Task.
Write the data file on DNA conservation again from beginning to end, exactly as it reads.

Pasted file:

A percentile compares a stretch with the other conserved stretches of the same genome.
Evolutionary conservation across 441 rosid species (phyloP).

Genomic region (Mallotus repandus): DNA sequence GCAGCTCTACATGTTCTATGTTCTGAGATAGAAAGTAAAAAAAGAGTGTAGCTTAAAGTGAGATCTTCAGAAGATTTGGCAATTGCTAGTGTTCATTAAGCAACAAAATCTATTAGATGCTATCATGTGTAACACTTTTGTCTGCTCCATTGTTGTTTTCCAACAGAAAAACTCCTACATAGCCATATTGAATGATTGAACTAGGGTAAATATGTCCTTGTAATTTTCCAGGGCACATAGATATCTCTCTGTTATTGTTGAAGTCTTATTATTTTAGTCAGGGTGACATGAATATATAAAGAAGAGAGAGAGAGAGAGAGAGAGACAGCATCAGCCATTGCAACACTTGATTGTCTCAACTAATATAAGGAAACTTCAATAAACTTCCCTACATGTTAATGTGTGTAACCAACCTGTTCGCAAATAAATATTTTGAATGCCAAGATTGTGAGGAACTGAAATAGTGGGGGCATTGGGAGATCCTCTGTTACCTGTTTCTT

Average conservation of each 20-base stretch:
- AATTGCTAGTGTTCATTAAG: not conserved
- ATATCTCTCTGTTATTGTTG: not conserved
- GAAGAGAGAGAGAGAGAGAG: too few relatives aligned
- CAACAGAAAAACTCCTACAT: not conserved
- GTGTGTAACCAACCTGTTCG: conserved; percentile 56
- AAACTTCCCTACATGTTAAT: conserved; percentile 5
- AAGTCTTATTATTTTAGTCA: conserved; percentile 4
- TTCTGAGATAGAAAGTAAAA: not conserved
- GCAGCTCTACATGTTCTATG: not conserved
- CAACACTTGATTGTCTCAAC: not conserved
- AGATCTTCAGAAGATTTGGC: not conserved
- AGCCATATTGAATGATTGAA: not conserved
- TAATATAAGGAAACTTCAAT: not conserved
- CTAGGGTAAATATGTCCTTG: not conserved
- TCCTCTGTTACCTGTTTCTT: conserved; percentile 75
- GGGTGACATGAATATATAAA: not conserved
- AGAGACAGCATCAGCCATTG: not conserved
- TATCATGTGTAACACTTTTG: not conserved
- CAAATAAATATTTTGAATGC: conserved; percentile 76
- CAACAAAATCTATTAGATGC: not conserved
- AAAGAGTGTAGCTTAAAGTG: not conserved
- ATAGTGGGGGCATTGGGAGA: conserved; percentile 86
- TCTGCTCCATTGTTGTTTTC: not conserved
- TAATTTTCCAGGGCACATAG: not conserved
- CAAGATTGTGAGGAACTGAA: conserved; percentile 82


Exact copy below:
A percentile compares a stretch with the other conserved stretches of the same genome.
Evolutionary conservation across 441 rosid species (phyloP).

Genomic region (Mallotus repandus): DNA sequence GCAGCTCTACATGTTCTATGTTCTGAGATAGAAAGTAAAAAAAGAGTGTAGCTTAAAGTGAGATCTTCAGAAGATTTGGCAATTGCTAGTGTTCATTAAGCAACAAAATCTATTAGATGCTATCATGTGTAACACTTTTGTCTGCTCCATTGTTGTTTTCCAACAGAAAAACTCCTACATAGCCATATTGAATGATTGAACTAGGGTAAATATGTCCTTGTAATTTTCCAGGGCACATAGATATCTCTCTGTTATTGTTGAAGTCTTATTATTTTAGTCAGGGTGACATGAATATATAAAGAAGAGAGAGAGAGAGAGAGAGAGACAGCATCAGCCATTGCAACACTTGATTGTCTCAACTAATATAAGGAAACTTCAATAAACTTCCCTACATGTTAATGTGTGTAACCAACCTGTTCGCAAATAAATATTTTGAATGCCAAGATTGTGAGGAACTGAAATAGTGGGGGCATTGGGAGATCCTCTGTTACCTGTTTCTT

Average conservation of each 20-base stretch:
- AATTGCTAGTGTTCATTAAG: not conserved
- ATATCTCTCTGTTATTGTTG: not conserved
- GAAGAGAGAGAGAGAGAGAG: too few relatives aligned
- CAACAGAAAAACTCCTACAT: not conserved
- GTGTGTAACCAACCTGTTCG: conserved; percentile 56
- AAACTTCCCTACATGTTAAT: conserved; percentile 5
- AAGTCTTATTATTTTAGTCA: conserved; percentile 4
- TTCTGAGATAGAAAGTAAAA: not conserved
- GCAGCTCTACATGTTCTATG: not conserved
- CAACACTTGATTGTCTCAAC: not conserved
- AGATCTTCAGAAGATTTGGC: not conserved
- AGCCATATTGAATGATTGAA: not conserved
- TAATATAAGGAAACTTCAAT: not conserved
- CTAGGGTAAATATGTCCTTG: not conserved
- TCCTCTGTTACCTGTTTCTT: conserved; percentile 75
- GGGTGACATGAATATATAAA: not conserved
- AGAGACAGCATCAGCCATTG: not conserved
- TATCATGTGTAACACTTTTG: not conserved
- CAAATAAATATTTTGAATGC: conserved; percentile 76
- CAACAAAATCTATTAGATGC: not conserved
- AAAGAGTGTAGCTTAAAGTG: not conserved
- ATAGTGGGGGCATTGGGAGA: conserved; percentile 86
- TCTGCTCCATTGTTGTTTTC: not conserved
- TAATTTTCCAGGGCACATAG: not conserved
- CAAGATTGTGAGGAACTGAA: conserved; percentile 82